There may be something in what your Indian financier friend said to you after August 15, 1947, but my strong conviction—based on experience—is that the Congress was largely responsible for alienating Jinnah. They refused to take Jinnah and the Pakistan idea seriously. At the time of the famous Calcutta Unity Conference in the twenties, when Jinnah was still a Congressman at heart, they could have achieved an agreement with him on terms which would have preserved the unity of the country. From a logical point of view the Congress leaders, as I know, had justification for their attitude, but logic sometimes makes bad politics. I have no doubt British Governments in the past sometimes found Hindu-Moslem animosity very convenient, but on the need to preserve Indian unity there was always insistence, and I know that Viceroys like Halifax and Linlithgow were very strong on that point both in public and in private. I also know that many of my Indian friends took that same view as the Indian financier whom you quote, and one cannot say that it is entirely baseless. But I still feel that the main fault rested with the Congress mishandling of Jinnah, especially in the days when he was still a Congress supporter.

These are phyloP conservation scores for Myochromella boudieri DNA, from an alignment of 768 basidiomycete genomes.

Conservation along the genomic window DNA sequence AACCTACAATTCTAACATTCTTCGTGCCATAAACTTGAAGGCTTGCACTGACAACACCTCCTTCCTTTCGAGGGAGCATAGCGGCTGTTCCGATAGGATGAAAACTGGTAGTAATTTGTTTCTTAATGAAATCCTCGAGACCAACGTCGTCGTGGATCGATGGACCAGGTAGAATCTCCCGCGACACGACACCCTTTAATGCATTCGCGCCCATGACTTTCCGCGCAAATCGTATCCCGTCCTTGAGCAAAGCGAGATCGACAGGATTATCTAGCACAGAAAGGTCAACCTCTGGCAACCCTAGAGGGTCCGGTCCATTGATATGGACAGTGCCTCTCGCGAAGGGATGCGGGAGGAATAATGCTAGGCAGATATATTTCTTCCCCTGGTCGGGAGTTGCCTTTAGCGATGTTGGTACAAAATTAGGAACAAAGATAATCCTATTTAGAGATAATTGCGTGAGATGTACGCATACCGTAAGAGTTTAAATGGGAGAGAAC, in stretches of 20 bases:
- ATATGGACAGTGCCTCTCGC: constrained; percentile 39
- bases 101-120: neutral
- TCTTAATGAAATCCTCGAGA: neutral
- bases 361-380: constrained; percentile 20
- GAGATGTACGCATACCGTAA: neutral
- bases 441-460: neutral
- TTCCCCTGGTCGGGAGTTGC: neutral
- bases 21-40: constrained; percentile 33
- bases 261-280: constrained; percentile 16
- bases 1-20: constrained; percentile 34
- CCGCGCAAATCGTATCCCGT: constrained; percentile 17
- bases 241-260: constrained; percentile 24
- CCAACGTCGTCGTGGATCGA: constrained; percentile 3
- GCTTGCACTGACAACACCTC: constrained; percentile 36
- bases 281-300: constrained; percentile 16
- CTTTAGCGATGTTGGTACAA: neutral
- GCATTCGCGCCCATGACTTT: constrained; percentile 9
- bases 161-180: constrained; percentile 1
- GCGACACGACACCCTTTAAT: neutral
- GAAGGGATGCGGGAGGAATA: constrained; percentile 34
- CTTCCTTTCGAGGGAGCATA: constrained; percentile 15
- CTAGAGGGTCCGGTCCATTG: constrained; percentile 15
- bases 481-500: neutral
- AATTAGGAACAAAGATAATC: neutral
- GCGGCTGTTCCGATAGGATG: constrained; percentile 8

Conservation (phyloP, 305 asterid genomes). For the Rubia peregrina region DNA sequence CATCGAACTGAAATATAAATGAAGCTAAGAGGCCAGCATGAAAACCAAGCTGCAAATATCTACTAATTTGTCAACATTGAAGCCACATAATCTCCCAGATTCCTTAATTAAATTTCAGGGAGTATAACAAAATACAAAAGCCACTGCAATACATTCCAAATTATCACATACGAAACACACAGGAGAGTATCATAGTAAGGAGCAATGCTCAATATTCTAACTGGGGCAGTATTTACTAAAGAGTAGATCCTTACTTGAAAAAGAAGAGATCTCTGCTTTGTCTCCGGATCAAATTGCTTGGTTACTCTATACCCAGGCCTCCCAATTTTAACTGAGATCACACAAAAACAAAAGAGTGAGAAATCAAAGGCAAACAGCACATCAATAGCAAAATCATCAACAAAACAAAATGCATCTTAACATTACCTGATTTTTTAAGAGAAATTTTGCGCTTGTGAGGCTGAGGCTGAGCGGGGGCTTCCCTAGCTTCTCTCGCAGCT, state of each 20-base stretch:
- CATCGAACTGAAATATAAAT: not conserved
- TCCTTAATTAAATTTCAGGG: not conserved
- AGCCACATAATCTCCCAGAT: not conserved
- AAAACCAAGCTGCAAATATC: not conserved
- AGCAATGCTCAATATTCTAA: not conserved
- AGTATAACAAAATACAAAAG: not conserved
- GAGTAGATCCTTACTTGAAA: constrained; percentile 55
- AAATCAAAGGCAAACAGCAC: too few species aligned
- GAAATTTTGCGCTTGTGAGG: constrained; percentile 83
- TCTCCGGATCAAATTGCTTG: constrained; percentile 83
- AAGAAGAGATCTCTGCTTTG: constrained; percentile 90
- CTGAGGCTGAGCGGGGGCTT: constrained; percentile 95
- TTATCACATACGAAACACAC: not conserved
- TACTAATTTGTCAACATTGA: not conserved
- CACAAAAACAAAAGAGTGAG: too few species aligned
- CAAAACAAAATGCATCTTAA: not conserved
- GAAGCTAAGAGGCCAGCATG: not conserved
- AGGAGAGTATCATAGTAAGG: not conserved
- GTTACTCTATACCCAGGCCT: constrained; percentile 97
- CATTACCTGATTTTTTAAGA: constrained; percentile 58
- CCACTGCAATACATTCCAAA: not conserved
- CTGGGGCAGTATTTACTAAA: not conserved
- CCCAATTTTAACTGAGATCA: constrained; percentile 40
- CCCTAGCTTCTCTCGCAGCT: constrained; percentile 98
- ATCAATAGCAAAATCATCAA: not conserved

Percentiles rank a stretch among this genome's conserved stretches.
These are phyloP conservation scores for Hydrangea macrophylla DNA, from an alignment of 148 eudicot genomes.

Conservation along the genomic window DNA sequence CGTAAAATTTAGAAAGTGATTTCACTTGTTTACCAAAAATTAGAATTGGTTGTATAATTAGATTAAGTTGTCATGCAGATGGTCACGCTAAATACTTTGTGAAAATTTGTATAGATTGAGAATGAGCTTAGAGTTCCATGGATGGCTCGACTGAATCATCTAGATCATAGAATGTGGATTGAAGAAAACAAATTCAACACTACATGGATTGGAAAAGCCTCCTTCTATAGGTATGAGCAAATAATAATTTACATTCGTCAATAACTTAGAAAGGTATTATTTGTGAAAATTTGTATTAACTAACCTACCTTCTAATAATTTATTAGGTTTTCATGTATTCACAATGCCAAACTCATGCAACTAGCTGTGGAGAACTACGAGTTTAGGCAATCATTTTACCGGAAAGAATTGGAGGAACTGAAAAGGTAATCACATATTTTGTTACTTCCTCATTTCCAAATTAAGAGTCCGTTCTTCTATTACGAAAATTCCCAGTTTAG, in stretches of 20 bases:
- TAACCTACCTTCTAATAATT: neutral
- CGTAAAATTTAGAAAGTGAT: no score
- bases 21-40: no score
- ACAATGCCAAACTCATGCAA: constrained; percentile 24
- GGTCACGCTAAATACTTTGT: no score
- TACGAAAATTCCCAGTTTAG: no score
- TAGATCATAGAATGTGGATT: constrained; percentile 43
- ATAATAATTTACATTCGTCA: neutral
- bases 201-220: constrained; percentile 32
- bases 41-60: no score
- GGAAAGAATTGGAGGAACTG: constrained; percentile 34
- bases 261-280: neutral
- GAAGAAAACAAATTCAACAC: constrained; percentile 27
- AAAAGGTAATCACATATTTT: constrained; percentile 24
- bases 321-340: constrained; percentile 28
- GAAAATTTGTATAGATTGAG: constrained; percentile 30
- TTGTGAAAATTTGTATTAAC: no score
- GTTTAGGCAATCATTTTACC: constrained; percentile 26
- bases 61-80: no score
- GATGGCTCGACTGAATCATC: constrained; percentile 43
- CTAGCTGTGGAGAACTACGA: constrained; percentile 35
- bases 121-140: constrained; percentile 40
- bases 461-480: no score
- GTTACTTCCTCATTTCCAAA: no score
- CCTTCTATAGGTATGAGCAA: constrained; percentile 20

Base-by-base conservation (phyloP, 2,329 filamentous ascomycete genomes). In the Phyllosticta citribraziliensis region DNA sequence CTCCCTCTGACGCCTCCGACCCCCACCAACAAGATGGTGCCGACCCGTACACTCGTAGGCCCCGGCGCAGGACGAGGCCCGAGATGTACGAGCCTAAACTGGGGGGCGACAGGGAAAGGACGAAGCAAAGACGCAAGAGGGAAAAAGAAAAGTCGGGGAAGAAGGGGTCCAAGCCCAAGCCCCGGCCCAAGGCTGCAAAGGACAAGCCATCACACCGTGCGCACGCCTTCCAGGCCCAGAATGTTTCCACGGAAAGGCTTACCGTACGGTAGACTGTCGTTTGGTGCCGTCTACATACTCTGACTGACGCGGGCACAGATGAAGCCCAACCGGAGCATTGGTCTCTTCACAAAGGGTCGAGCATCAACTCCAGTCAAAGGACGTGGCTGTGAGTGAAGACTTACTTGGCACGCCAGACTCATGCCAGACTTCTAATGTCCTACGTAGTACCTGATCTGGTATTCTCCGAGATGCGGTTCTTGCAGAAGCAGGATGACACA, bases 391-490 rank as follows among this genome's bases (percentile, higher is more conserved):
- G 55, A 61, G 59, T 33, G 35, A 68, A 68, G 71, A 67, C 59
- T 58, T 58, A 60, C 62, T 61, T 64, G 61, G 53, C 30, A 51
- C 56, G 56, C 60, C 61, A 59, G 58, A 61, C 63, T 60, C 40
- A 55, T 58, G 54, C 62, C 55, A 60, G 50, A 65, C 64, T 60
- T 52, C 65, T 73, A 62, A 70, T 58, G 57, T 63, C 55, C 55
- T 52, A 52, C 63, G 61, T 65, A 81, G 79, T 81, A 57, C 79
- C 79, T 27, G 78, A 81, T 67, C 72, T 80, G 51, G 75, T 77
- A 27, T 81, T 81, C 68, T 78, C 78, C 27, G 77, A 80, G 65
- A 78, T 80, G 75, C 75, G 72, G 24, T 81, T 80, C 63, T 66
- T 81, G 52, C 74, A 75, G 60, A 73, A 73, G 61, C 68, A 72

One or two people whom I met in the Club after your address, including Lord Hailey, agreed with me that you put up a very good case.

Yours sincerely,
Francis Low
(Sir Francis Low)

Letters to James Ramsay Montagu Butler

8 letters and 2 fragments of letters, from:

  • Ramsay Macdonald, 6 Mar. 1914
  • James Balfour, 8 Jan. 1920
  • Lord Haldane, 4 May 1924
  • E. Rutherford, 20 June 1925, accepting congratulations for his Order of Merit
  • Albert, the future George VI, 26 Apr. 1926, accepting congratulations on the birth of his daughter Elizabeth
  • Lord Cecil, 9 Sept. 1927
  • Stanley Baldwin, 30 May 1930
  • Lord Halifax, 8 Jan. 1941, will take a letter to Butler's brother, will be happy to see one of the family 'after working with Rab so long'
  • two fragments signed by Stanley Baldwin and Lord Grey

Butler, Sir James Ramsay Montagu (1889–1975), knight, historian